London-based Chris Dyson Architects was asked to replace an old two-storey extension, creating a new family living space that would be more in-keeping with the traditional nineteenth-century style of the property located at Wapping Pierhead.
"The curved end of the extension was inspired by the banks of the Thames elevation that rises on either side of the property and has curved bay windows overlooking the river," Chris Dyson told Dezeen.
"It was an interesting local vernacular that we wanted to include and the curved extension bookends the environment well," he said.
The architects worked with London bricklaying company Beckwith Tuckpointing to ensure the brickwork remained authentic. Locally sourced Coleridge yellow bricks were stained using an eighteenth-century soot-wash technique and an old penny was rolled between the brick joints, leaving an indent in the mortar.
"The use of brick helped to achieve a balance between the contemporary and the original period style of the house," said Dyson.
Slate copings protect the gauged brick arches and bronze casements that have been added to the windows, helping to distinguish between the old and new.
An original listed dock wall offers privacy for a sheltered garden, while the curved wall at the back of the extension completes the terrace.
The garden offers another route into the basement and ground floor level of the extension, where a minimal dining room, library and kitchen offer living space for the family.
Built by British architect Daniel Asher Alexander in 1810, the Grade II listed building formerly housed a dock authority officer, before being repurposed as a nunnery in the 1940s.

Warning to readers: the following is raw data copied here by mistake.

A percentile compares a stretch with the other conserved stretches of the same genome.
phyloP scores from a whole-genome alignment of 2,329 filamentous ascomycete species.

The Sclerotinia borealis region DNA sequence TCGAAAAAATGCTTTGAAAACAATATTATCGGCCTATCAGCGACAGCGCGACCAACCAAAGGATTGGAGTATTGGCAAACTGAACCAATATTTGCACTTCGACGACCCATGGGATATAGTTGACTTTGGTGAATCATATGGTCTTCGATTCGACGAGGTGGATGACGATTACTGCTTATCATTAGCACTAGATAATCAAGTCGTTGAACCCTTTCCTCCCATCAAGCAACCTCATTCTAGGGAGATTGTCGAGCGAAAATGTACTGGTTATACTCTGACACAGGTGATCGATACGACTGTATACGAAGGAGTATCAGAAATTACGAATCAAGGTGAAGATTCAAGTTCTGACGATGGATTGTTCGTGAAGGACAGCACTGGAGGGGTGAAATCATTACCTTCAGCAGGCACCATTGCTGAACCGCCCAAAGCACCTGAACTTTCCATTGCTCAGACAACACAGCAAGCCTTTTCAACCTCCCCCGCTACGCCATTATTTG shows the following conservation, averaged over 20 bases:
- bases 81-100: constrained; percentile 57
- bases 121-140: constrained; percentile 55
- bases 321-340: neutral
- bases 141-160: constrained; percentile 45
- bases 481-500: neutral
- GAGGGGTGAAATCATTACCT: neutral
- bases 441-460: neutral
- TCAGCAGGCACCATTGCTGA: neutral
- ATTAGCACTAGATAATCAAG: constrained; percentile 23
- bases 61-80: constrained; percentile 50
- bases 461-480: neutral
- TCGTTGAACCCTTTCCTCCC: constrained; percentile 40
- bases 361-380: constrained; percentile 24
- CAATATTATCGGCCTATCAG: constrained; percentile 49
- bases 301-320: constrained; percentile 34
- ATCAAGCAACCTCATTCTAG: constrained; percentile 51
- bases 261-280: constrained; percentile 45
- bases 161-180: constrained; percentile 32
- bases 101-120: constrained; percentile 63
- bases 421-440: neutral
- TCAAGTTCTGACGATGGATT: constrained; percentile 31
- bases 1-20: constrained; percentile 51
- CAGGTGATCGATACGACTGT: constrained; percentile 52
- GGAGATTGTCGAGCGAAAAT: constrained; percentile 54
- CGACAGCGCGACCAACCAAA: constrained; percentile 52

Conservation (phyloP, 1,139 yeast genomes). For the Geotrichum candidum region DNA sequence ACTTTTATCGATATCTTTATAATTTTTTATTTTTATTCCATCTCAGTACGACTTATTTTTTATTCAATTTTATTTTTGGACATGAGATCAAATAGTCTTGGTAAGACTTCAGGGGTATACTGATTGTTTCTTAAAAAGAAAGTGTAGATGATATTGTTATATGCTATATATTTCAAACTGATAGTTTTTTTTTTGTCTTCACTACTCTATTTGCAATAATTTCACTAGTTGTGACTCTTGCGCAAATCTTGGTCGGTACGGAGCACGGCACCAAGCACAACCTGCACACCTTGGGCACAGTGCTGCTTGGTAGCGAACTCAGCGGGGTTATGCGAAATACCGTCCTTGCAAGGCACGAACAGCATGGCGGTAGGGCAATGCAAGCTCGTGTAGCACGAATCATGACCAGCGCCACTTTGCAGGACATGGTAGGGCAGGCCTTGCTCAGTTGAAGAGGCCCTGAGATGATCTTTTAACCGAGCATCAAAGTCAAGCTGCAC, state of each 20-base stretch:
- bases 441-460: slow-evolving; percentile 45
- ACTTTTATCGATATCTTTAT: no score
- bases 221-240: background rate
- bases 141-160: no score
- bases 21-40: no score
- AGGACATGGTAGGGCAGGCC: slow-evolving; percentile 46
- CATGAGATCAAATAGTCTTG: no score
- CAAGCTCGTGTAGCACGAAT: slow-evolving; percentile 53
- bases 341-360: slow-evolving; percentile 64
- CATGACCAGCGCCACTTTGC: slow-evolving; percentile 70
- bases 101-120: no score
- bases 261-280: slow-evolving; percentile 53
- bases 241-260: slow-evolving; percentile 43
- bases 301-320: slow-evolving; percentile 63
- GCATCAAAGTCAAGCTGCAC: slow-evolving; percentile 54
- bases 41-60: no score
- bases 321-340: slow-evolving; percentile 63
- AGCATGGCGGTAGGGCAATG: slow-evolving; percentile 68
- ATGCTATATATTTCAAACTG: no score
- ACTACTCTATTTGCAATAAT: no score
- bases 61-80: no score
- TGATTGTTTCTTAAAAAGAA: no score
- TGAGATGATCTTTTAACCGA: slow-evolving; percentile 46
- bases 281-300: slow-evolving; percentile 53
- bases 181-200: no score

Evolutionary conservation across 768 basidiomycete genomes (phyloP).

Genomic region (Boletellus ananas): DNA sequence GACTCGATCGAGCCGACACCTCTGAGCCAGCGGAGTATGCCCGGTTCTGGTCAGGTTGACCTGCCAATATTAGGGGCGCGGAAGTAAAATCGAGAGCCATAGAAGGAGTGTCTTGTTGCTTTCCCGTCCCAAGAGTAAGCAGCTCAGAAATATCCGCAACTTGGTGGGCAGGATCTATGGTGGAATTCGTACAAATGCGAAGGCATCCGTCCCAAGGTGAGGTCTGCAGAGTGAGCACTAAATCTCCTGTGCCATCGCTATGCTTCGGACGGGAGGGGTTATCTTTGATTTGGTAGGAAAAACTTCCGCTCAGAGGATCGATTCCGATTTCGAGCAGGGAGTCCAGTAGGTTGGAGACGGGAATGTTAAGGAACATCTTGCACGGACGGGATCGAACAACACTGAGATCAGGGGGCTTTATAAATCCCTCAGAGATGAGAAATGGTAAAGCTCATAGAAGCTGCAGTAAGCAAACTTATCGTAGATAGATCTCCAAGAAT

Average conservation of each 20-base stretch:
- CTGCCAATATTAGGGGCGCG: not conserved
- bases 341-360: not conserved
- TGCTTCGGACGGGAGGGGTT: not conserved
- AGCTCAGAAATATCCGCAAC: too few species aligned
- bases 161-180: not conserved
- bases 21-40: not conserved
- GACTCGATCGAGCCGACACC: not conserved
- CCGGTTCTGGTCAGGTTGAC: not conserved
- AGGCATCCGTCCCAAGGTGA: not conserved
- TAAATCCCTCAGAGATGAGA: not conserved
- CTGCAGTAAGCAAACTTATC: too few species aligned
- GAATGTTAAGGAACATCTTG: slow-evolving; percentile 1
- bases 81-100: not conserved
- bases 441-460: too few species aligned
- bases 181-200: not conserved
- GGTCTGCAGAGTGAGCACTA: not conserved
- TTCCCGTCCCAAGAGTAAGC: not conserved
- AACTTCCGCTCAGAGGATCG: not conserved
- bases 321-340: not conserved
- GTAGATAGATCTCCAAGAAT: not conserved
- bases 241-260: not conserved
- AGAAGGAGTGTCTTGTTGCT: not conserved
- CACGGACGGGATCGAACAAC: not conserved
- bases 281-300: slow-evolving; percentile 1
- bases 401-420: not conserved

Many of the period features have been restored, including the original staircase, architraves, floorboards and fireplace surrounds.
"The original property was very run down and hadn't had much spent on it. This meant much of the house was preserved and we were able to bring back many of the period features," Dyson explained.
Upstairs, the master bedroom and bathroom continue with the Georgian style, with pastel green panels concealing extra storage space and a large antique-style bathtub.
A rainwater-harvesting system and improved insulation have also been added to make the property more environmentally friendly.
Chris Dyson Architects recently won the AJ Small Projects Award for its extension of Wapping Pierhead. The award celebrates architectural projects built with a budget of less than £250,000.
Photography is by Peter Landers and Georgina Mann.
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